What people ought or ought not to do based on a piece of factual information depends not only on the facts, but also on additional normative clauses which are rooted in people’s values. Therefore, supplementing an argument with something that connects its conclusion with an audience’s values and emotions is not merely acceptable but necessary for persuading any actions that should follow from it.
What’s Not an Appeal to Emotion Fallacy?
There are two main ways in which I most frequently see this fallacy misidentified.
One of them involves the mistaking of a vehement delivery of a logical argument with an appeal to emotion fallacy. The person accused of the fallacy made a logical argument which was not dependent on their feelings but presented it in a manner that their opponent characterized (rightly or wrongly) as aggressive or emotionally-charged. The opponent then used this to dismiss the accused person’s argument by claiming they are trying to substitute their strong feelings for an argument. This is of course merely an attempt at tone-policing. It does nothing to invalidate the argument itself and is often used as a red herring in hopes that nobody will notice that the argument itself was never rebutted.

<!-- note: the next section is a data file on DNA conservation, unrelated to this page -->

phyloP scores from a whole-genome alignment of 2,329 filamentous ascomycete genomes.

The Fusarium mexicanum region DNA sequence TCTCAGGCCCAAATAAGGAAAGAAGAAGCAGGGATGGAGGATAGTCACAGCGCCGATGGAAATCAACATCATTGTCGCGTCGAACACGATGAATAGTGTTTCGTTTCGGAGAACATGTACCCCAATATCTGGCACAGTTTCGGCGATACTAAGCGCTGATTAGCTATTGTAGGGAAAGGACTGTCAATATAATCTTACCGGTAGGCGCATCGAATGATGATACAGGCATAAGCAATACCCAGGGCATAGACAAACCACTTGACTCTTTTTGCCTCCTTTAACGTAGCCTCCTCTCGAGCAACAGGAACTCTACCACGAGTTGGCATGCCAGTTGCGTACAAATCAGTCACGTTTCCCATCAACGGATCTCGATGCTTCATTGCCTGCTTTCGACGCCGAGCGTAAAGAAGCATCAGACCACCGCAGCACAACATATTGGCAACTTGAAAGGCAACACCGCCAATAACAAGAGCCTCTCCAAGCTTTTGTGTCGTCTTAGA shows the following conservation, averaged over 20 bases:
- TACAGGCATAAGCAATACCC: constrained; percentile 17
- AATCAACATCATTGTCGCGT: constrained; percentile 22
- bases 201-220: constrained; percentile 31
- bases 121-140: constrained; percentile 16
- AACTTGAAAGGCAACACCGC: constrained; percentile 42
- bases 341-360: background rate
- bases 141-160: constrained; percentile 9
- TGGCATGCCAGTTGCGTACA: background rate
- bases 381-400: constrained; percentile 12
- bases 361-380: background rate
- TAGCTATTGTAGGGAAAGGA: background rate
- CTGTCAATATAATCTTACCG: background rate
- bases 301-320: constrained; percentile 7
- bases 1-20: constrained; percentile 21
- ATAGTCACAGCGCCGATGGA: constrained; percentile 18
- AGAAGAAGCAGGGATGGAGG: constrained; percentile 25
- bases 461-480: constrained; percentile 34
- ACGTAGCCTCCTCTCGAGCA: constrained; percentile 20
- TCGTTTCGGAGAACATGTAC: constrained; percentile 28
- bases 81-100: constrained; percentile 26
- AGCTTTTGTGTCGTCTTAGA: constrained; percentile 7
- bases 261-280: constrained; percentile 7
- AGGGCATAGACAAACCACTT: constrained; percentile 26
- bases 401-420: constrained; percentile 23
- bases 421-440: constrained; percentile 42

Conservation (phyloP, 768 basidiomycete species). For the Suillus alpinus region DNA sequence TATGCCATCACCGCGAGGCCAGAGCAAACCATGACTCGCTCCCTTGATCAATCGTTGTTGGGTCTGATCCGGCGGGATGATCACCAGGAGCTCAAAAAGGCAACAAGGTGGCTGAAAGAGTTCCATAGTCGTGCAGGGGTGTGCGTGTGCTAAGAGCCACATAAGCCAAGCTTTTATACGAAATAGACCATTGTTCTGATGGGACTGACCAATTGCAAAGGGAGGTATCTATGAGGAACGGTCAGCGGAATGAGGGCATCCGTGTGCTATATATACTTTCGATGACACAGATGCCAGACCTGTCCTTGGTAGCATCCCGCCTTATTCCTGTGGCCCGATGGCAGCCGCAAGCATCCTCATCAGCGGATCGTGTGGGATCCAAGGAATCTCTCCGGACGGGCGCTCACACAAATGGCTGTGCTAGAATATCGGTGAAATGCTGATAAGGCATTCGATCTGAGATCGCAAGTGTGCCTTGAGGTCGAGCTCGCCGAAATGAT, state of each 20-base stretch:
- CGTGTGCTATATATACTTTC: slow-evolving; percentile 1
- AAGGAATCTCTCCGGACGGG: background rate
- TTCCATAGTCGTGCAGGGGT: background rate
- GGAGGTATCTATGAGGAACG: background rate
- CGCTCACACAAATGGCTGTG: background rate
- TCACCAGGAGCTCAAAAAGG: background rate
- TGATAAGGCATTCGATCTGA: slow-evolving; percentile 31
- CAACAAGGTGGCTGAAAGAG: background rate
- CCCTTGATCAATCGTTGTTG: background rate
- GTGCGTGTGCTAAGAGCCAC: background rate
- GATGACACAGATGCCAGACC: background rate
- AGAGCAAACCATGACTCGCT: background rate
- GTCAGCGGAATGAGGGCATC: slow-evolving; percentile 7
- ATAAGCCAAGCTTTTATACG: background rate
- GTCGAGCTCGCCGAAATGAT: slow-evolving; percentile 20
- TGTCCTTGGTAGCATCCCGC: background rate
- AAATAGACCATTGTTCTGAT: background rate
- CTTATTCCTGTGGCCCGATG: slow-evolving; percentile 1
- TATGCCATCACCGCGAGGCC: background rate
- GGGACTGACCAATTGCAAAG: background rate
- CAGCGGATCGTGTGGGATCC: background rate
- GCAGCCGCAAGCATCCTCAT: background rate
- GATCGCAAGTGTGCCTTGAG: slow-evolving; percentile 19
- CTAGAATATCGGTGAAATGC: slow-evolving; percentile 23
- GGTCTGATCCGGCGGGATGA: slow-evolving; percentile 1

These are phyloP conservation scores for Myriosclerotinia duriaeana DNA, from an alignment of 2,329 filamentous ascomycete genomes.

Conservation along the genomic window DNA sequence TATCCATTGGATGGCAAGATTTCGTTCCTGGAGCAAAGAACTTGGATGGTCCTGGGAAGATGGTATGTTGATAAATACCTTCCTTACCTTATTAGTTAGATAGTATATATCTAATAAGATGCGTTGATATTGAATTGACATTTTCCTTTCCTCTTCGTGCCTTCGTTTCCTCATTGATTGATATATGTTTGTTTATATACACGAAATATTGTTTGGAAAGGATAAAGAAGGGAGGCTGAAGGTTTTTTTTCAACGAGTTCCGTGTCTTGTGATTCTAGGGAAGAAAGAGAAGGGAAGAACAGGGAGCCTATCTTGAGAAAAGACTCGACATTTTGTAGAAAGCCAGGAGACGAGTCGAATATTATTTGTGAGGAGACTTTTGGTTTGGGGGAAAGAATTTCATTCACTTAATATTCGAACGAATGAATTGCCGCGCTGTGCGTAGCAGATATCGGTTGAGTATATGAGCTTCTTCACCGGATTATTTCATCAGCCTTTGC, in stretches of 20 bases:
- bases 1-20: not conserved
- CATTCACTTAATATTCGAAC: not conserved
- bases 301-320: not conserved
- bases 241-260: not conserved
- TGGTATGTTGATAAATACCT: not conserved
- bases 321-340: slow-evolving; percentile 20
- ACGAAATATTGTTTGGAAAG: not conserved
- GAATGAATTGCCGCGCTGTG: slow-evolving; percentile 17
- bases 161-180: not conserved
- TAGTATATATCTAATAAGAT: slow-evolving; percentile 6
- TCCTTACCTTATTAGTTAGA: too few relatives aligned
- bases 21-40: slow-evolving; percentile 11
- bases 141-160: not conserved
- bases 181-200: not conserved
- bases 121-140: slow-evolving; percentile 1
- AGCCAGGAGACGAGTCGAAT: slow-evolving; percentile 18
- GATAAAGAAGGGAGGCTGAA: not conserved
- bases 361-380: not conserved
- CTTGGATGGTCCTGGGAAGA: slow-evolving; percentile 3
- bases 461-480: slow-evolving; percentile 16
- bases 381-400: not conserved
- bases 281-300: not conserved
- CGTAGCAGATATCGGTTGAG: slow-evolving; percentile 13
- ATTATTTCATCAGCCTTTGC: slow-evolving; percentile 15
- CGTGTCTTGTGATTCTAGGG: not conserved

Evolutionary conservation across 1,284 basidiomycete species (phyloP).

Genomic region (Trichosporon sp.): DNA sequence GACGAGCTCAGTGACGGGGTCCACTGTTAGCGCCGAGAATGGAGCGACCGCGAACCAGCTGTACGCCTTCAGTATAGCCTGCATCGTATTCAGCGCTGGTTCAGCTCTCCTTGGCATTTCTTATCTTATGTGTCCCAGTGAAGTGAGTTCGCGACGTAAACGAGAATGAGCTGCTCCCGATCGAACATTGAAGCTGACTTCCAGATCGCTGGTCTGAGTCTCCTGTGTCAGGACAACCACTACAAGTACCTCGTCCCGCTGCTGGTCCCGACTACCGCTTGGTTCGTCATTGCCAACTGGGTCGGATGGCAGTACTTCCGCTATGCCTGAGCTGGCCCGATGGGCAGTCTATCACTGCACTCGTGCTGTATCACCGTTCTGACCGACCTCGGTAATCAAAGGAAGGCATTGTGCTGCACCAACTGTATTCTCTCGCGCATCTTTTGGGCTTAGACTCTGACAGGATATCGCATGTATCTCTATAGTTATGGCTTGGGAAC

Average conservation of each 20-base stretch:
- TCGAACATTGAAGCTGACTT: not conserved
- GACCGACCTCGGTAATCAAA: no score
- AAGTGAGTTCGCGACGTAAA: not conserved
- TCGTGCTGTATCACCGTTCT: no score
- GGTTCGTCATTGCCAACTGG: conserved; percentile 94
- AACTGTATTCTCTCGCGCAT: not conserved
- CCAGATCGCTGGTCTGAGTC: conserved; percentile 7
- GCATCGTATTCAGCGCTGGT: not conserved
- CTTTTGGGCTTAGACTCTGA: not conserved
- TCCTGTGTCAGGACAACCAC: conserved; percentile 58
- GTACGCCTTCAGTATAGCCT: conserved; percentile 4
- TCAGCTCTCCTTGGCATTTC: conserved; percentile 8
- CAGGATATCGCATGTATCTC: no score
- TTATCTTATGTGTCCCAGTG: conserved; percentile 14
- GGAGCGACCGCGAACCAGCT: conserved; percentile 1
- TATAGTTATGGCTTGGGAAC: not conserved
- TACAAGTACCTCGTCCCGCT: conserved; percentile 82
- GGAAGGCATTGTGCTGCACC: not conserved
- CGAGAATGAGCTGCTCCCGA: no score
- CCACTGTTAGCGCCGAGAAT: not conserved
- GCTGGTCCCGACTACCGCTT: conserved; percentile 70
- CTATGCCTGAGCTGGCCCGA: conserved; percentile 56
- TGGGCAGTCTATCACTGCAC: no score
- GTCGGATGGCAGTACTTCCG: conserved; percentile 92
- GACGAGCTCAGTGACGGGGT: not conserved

In some cases, this is also used as a form of posturing. Namely, the claimant will try to equate his or her calm demeanor with rationality, and the opponent’s flustered delivery with irrationality. This is part of an actual strategy (albeit used mostly for trolling). The claimant will use inflammatory language to purposely rile up their opponents, and then cite their own calm demeanor as evidence that theirs must be the more rational position, even if their own arguments were complete bollocks.
Emotions can sometimes overwhelm rationality and influence people to take incautious actions or to cling to false beliefs, but the absence of emotion does not connote the presence of rationality. In fact, as we saw in the previous section, the implementation of the conclusions of logical arguments into action involves coupling them to certain values, axioms, intentions and/or desires.
What this tactic seeks to accomplish is to undermine the credibility of any opponent expressing any sign of emotion by characterizing it as a symptom of a strong bias, vested interest, or irrational ideological attachment to an idea. That way, the claimant can more easily get away with ignoring the content of their opponent’s argument.